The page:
Marrakesh - A Moroccan weekly magazine called Maroc Hebdo published Friday an article entitled “The Black Peril” as a description of dark-skinned sub-Saharan Africans who immigrate either legally or illegally to Morocco. The article tackled the topic from a devaluing perspective, accusing this entire social group of being a danger to Morocco’s safety.
Marrakesh – A Moroccan weekly magazine called Maroc Hebdo published Friday an article entitled “The Black Peril” as a description of dark-skinned sub-Saharan Africans who immigrate either legally or illegally to Morocco. The article tackled the topic from a devaluing perspective, accusing this entire social group of being a danger to Morocco’s safety.
“The Black Peril” portrayed sub-Saharan Africans as illegal immigrants who only use Morocco as a passageway to reach Europe, and if they fail in doing so, they decide to live in Morocco permanently and turn into beggars, thieves, prostitutes and drug dealers in order to earn a living. It is true that many arrests have been made over the years at the borders of Spain where several dark-skinned non-Moroccans were caught trying to cross to Gibraltar through Ceuta and Tangier. Many sub-Saharan Africans are also arrested for drug dealing and stealing, amongst other petty crimes.
However, thousands of Moroccans have been arrested for the same crimes and other more serious ones as well. If the writer of the article bothered to conduct a survey asking people to compare the times they were assaulted by a sub-Saharan and the times they were assaulted by Moroccans, or contacted the authorities to ask about the number of drugs traffickers and illegal immigrants to Europe of non-Moroccan origins and compared it to those of Moroccan origins, I have no doubt that the result would show that Moroccans are the largest of such perpetrators.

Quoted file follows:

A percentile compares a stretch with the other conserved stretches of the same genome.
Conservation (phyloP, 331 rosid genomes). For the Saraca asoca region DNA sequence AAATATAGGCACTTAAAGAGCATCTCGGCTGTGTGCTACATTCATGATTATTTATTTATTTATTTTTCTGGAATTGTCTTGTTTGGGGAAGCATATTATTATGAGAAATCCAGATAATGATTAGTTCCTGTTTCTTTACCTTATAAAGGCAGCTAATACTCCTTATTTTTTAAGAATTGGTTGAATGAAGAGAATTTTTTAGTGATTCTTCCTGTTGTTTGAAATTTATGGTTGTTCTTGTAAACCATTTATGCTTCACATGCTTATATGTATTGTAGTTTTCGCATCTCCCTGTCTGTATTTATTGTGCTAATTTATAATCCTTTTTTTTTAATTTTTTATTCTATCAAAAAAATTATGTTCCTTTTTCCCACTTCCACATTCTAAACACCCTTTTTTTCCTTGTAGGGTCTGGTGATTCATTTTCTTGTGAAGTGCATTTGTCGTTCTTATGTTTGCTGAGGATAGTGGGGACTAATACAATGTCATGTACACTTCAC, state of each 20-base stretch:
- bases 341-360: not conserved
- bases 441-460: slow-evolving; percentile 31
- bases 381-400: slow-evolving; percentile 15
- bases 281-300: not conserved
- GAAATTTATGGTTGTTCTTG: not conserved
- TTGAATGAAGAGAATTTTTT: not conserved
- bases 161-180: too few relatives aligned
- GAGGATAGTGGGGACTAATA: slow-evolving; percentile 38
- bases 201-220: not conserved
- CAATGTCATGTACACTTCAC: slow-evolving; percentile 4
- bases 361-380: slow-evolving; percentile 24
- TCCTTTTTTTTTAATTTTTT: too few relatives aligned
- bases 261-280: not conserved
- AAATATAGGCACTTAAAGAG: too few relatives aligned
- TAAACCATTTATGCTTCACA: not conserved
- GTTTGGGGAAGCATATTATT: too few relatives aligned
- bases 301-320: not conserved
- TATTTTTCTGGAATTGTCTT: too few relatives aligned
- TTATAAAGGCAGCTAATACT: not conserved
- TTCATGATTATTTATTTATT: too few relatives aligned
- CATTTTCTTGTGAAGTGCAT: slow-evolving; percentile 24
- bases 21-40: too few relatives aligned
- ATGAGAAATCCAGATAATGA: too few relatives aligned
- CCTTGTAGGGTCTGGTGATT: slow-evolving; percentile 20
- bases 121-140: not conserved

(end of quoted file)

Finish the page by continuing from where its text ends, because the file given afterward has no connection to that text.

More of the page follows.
According to the writer, these immigrants enroll in Moroccan schools and universities for two or three months before heading towards their main destination. Didn’t he ever have Nigerian or Ghanaian friends, classmates, colleagues, neighbors or acquaintances who head towards Morocco for the sole reason that they did not feel at ease in their home countries because of civil war, famine, or lack of schools and job opportunities and who perceived Morocco as a haven where they can finally live peacefully? Don’t Moroccans leave Morocco for their own reasons as well and prefer to sweat in other countries rather than in their home country?
As a Moroccan, the writer should have considered his fellow Moroccans living abroad amongst strangers who accept them and rarely accuse them of being a danger to their safety, maybe because they are more open-minded and less judging. As a Muslim, the writer should have reflected upon the following saying by Prophet Mohamed peace be upon him: “There is no superiority of the Arab over the non-Arab, nor of the non-Arab over the Arab, neither is the black superior to the white nor the white superior to the black, except in piety. All of you are from Adam and Adam is from dust.” He also should have remembered the following verses from the Quran where Allah says: “All of you are children of Adam, and Adam is from dust” and “O mankind! We created you from a single (pair) of a male and a female, and made you into nations and tribes, that ye may know each other (not that ye may despise (each other). Verily the most honored of you in the sight of Allah is (he who is) the most righteous of you.”
Consequently, one should never mock, hurt, or discern people by prejudice based on physical attributes, racial groups, financial status or any other criterion for we are all alike; we are all human beings. We are not to judge anyone for He who created us is the only one who will. And let us all keep in mind that when we point a finger at someone, there are three fingers pointing back at us!
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